Would you share an umbrella with a grizzly bear?
It sounds like a tough ask, we know. Especially since grizzlies can be 800 pounds of fur and ferocity. But cozied up beneath an ursine umbrella just might be one of the safest places for many plants and animals.
Figuratively, of course.
Grizzly bears are what conservationists refer to as an “umbrella species,“ by which they mean a particular species whose protections help safeguard other species in their habitat. Animals and plants like wolves, bighorn sheep, and whitebark pine trees benefit from efforts to conserve the bears’ food sources and habitats. It’s a kind of mooching conservationists can really get behind, especially when adequate funding dollars are hard to come by.
“Grizzlies require large, intact, and relatively undisturbed ecosystems,” says Sylvia Fallon, NRDC’s lead conservation scientist working on these bears.
These lumbering omnivores thrive where few, if any, roads exist and in places where there is as little development as possible. Sure, you hear stories of grizzlies living in relatively close proximity to humans, but they usually do so only out of desperation—and unfortunately, that’s when human-bear conflicts tend to arise. Keeping the bears (and their proverbial bowel movements) in the woods is best for all involved—and then some. Because when you keep spaces wild for grizzlies by limiting mining, oil exploration, and logging, you also save space for elk, deer, mountain goats, mountain lions, and bison.
Those animals are just a few examples of the charismatic megafauna bears help, but grizzly conservation also gives a boost to species that don't make for such popular plush toys and desktop backgrounds. The bears’ other neighbors, everything from bats and beavers to pikas and pocket gophers, also enjoy the perks of protection. Birds. Insects. Plants. Fungi. Seriously, we could go all day here. Grizzlies have a really big umbrella.
At first blush, this freshwater fish doesn’t seem that special. It’s got fins, gills, and all the typical piscine accoutrements, but its only real flare is the slightest bit of a silvery-rainbow shimmer on its back. It’s pretty, but not something that would, say, put the fish on a T-shirt amid lightning bolts.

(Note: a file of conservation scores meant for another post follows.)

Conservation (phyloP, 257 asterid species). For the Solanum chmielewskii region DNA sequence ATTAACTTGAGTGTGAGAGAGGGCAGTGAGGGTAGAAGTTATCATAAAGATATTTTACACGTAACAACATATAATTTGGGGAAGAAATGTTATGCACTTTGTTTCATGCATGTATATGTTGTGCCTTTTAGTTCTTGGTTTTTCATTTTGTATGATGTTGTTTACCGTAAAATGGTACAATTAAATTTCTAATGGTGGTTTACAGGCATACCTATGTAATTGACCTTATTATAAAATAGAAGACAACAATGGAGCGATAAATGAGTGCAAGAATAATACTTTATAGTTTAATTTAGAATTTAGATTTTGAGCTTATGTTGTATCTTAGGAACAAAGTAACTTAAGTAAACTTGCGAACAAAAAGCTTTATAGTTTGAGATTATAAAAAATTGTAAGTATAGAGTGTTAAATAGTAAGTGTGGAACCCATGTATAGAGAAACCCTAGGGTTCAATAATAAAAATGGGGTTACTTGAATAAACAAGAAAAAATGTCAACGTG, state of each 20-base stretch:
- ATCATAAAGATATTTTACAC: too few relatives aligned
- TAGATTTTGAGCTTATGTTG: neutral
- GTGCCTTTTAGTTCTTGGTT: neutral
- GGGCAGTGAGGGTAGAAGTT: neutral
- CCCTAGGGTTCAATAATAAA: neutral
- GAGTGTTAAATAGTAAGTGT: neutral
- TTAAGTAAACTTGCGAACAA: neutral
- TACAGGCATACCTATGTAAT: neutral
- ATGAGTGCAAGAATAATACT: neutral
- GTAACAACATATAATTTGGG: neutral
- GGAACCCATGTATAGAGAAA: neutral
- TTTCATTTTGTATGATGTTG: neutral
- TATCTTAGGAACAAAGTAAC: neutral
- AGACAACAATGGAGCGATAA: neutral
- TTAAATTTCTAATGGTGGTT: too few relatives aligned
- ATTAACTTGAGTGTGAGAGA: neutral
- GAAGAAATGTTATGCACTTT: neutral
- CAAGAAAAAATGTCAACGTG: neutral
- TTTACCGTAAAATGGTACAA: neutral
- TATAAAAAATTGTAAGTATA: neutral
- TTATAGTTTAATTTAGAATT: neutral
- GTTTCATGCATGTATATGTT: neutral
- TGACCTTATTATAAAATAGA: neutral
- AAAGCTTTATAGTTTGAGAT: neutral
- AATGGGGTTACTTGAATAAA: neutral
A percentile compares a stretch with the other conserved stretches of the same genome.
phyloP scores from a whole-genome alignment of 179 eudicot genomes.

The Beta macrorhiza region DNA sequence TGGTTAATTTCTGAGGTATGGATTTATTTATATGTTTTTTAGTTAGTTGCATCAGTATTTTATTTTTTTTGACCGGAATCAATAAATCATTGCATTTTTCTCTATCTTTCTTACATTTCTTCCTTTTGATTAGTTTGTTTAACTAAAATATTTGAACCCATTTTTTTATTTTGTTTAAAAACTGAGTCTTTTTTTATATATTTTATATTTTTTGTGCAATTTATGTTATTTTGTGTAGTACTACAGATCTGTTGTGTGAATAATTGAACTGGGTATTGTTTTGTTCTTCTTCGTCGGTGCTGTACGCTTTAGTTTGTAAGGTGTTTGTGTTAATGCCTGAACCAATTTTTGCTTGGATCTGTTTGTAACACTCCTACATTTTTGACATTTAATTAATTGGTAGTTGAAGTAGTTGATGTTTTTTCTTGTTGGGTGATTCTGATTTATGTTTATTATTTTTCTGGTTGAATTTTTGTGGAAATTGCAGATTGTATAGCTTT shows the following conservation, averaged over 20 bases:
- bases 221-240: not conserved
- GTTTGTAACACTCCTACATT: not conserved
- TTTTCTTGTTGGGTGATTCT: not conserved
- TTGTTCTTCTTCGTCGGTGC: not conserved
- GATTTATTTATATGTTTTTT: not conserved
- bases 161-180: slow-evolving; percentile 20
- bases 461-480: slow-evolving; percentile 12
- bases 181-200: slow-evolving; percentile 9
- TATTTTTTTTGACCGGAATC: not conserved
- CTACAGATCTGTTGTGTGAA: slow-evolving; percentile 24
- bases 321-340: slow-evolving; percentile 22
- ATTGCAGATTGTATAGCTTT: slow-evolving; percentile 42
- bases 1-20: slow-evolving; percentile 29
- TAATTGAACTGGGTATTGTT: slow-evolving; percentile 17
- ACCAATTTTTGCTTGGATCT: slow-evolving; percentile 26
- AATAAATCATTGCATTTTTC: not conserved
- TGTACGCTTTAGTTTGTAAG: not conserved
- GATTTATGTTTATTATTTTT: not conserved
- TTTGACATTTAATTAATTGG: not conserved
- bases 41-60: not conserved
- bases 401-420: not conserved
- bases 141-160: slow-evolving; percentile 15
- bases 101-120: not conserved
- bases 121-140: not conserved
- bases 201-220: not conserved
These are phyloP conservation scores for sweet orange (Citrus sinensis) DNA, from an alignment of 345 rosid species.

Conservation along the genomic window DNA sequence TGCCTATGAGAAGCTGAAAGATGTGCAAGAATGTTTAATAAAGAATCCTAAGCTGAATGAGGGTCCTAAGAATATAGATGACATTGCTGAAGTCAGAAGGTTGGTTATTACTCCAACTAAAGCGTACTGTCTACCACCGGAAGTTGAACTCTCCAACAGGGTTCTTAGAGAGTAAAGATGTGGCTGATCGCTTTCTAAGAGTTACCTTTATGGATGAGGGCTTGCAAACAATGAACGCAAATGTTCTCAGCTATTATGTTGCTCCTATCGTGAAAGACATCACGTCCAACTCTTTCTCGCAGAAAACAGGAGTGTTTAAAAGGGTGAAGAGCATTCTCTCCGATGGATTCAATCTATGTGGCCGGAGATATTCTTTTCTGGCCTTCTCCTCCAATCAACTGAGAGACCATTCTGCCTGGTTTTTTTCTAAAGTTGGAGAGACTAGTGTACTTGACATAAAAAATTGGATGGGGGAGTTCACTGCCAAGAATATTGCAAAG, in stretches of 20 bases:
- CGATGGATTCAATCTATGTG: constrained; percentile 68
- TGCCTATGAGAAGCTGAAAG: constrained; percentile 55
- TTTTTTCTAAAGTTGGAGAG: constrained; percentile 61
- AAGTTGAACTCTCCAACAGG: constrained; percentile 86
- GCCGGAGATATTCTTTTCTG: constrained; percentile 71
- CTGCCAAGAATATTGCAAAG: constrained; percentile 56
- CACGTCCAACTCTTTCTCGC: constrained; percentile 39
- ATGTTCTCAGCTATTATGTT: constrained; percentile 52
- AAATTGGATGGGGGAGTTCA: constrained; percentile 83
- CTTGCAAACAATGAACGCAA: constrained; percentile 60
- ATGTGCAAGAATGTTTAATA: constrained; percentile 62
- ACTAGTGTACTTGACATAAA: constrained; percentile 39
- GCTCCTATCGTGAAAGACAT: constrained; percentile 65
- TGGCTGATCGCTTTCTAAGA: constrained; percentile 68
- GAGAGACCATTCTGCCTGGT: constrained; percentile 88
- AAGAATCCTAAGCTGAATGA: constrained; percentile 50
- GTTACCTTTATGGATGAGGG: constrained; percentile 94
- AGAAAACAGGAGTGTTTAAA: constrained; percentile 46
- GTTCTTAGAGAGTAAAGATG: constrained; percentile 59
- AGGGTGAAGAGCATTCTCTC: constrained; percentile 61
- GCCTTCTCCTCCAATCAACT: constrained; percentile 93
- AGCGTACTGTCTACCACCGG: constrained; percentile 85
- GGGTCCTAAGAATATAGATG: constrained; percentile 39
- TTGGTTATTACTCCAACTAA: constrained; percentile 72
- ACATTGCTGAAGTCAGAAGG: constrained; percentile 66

Perhaps this lack of charisma is why most of us don’t know blueback herring numbers have declined nearly 99 percent in the past 50 years. The bluebacks were once abundant in waterways from the coasts of Florida all the way up to Nova Scotia, but today they’re considered vulnerable to extinction, thanks to habitat destruction, overfishing, and water pollution.
Despite its relative obscurity, the blueback is actually really important. The fish is anadromous, which means it is born in freshwater, spends most of its life in the ocean, and returns to freshwater to spawn. Like salmon, bluebacks swim up rivers and streams to spawn en masse, and because of this, the humble herring is a crucial food source for everything from bass and bald eagles to herons, harbor seals, and river otters. These traveling morsels fall under the definition of a “keystone species,“ a species whose role in the food web or impact on habitat serves as a kind of glue holding its biological community together. For that reason, keystone species often make great umbrella species. And that is true of the blueback.
This herring’s wide-ranging ways would give its conservation the added bonus of conserving others in blueback habitat. Getting protections for these fish would throw a legal halo over the places they wriggle—from the deep sea where the fish winter to the coastal estuaries and inland streams where they breed in the spring.
And that’s exactly what conservationists are hoping to accomplish. In February 2015, a coalition of fishing and watershed protection groups, including NRDC, filed a petition asking the National Marine Fisheries Service to bump the bluebacks’ status up from vulnerable to threatened.
The umbrella species strategy isn’t perfect, to be sure. Care needs to be taken to ensure that the proper species are given this distinction. For instance, animals that are either too widespread to protect or too rare won't do—their respective umbrellas would either have too many holes or be too small.
But in a world losing more and more of its biodiversity, and with donor dollars stretched thin as they are, focusing on the protection of umbrella species offers conservationists the opportunity to get more bang out of each buck. Staving off extinction is always a good bargain—with umbrella species, even more so.
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